My ramblings may seem to be a contemplation of death. Even immanent death. They are not. I am contemplating (as I have begun to do more and more) the “splendor of life.” I am trying to give myself over to “remember[ing] the treasures life contains, with all its living misfortunes and its pleasures.”  I remembered my few minutes with Rev. King as I was thinking about Marian Anderson yesterday, and her importance to the Civil Rights movement. I’m not sure why the memory of my few minutes with Rev. King puts me in mind of the poetry of Paul Dunbar. Even less do I understand why my mind went from there to Hélène Cixous and Kafka. In the midst of this thinking about the father and son, my father came into my consciousness even more plainly than he always is. I’m not sure where my father’s condition fits into any of this train of thinking.

Cixous’ contemplation of Kafka leads to her discussion of another literary work. Of the novel she says, “It is also a stream of immense and humble questions which do not even ask for answers: they ask for life” (5).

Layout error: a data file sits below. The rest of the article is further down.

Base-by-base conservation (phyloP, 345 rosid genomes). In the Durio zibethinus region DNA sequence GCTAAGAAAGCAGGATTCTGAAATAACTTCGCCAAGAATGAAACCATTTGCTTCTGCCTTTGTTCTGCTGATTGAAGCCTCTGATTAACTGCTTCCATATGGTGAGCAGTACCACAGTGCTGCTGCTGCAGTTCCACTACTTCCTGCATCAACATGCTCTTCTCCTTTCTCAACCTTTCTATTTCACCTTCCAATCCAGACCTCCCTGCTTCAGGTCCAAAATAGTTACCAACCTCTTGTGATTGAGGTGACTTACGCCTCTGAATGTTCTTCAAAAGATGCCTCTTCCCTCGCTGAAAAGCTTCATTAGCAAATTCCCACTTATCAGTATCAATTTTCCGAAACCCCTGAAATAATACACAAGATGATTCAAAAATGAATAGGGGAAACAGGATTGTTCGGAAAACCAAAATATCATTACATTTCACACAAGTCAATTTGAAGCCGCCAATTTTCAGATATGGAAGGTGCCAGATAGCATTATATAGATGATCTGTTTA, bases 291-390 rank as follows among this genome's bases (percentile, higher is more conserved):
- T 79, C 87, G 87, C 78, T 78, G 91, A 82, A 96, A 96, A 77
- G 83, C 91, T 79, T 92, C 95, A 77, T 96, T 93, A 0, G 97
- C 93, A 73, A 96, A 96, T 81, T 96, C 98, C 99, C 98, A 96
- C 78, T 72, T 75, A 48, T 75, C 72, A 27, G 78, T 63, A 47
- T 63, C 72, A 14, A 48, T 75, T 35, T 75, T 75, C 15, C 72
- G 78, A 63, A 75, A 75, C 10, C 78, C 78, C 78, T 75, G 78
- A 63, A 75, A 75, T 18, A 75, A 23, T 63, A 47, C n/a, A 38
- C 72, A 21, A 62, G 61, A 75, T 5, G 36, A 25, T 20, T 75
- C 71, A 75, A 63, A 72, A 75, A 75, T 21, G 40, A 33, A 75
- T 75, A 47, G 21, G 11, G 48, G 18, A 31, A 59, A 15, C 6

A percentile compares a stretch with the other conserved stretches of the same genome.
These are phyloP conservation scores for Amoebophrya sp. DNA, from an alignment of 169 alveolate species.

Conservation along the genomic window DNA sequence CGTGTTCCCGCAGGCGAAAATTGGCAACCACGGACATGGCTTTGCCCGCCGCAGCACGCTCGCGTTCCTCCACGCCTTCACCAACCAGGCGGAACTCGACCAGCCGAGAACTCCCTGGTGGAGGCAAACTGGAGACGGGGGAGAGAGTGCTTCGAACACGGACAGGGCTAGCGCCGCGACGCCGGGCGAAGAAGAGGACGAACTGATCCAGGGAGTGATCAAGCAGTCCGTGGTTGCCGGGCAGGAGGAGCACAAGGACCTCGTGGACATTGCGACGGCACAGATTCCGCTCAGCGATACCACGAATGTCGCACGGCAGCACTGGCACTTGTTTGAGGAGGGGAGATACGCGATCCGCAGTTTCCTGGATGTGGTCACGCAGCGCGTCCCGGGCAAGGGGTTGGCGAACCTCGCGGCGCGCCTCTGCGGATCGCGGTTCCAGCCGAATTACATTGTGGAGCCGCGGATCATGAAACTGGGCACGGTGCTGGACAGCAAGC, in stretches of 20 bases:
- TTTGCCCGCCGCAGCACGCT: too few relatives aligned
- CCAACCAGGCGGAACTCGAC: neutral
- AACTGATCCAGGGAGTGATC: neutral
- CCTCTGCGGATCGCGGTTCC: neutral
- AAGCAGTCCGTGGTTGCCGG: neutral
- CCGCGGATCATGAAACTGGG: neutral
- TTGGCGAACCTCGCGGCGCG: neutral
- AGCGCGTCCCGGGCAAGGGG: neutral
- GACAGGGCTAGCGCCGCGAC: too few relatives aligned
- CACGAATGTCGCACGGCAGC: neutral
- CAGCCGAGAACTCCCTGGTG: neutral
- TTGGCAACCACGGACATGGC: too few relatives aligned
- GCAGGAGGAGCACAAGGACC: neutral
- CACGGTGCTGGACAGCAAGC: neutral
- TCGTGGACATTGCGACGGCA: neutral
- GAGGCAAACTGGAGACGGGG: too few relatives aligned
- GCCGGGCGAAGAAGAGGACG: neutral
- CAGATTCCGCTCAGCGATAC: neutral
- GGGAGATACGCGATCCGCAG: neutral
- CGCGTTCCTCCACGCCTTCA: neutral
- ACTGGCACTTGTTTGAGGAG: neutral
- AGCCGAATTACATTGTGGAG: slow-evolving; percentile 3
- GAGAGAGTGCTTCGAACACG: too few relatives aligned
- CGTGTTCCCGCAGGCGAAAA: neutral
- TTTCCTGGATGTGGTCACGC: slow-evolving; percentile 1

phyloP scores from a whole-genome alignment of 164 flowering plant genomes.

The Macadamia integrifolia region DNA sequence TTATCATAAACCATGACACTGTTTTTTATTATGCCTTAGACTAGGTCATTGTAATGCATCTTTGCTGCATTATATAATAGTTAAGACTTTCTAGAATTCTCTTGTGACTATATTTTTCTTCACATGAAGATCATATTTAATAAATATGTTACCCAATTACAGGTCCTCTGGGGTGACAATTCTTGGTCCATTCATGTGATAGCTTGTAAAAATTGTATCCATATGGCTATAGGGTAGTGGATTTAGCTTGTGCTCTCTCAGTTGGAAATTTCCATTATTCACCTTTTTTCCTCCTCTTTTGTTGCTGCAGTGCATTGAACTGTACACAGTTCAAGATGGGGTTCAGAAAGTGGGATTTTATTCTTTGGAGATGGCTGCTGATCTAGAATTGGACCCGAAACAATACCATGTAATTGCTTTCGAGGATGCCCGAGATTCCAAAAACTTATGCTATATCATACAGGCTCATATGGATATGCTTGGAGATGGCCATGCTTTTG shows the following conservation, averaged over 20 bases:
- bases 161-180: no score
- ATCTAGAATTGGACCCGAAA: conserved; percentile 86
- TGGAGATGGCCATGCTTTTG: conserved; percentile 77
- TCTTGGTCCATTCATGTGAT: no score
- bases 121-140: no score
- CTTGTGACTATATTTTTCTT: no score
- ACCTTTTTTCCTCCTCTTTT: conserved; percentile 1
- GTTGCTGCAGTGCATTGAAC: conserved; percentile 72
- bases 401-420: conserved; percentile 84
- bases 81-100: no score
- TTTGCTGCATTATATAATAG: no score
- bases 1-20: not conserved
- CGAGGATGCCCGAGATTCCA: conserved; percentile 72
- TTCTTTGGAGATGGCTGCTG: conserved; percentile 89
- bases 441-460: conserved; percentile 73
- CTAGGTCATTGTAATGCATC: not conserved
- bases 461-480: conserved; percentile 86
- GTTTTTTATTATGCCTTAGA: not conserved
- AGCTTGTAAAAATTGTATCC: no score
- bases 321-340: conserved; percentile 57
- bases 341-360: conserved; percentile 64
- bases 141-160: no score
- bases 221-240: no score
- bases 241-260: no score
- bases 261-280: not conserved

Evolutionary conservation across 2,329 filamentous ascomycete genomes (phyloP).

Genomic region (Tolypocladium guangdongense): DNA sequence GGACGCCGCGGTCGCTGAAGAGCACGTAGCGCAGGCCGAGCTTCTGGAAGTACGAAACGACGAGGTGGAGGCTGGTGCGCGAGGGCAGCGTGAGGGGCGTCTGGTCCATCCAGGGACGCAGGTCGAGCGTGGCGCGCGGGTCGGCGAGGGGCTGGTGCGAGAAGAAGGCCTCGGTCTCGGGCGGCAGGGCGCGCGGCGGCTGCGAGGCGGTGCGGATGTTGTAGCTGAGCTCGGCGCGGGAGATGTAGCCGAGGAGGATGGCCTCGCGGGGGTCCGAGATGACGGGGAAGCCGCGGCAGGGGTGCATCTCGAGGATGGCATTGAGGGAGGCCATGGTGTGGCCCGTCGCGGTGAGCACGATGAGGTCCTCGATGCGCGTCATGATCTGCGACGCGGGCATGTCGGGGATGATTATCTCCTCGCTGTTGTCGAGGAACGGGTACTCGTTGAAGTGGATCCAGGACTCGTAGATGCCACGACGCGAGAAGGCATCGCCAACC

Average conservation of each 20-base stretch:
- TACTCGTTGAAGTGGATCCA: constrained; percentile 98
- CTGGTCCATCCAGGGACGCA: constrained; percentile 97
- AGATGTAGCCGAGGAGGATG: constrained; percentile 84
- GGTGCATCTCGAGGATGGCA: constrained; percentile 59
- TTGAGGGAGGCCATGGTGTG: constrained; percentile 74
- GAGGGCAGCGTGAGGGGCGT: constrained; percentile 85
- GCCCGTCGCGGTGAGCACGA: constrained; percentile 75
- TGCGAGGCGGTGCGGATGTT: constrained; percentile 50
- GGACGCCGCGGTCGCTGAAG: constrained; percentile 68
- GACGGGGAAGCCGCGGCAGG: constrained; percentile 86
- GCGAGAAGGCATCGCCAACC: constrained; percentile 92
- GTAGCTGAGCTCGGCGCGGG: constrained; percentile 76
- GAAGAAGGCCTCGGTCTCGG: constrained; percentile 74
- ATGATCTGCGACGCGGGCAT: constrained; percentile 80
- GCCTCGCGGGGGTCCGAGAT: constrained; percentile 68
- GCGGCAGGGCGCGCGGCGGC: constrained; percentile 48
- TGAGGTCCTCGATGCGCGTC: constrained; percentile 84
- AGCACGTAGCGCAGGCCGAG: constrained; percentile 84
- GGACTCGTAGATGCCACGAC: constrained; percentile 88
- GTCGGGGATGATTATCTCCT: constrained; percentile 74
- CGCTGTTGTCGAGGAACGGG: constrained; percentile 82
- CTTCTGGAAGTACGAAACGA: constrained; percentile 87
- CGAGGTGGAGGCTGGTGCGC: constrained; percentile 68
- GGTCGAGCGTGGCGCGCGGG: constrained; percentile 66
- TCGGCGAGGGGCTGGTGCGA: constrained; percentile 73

My questions, my musings, my ramblings, my words do not even ask for answers.
(1) Dunbar, Paul Laurence. “Ships that Pass in the Night.” The Book of American Negro Poetry. Ed. James Weldon Johnson. Web. 29 Aug 2010.
(2) Cixous, Hélène. “The Author in Truth.” “Coming to Writing” and Other Essays. Ed. Deborah Jenson. Cambridge, MA: Harvard University Press, 1991 (136).
(3) idem. 137.
(4) Cixous, Hélène. “The Last Painting or the Portrait of God.” The Continental Aesthetics Reader. Ed. Clive Cazeaus. London: Routledge, 2000 (589).
(5) Cixous. “Author.” 138.


  1. This brought me to tears.



%d bloggers like this: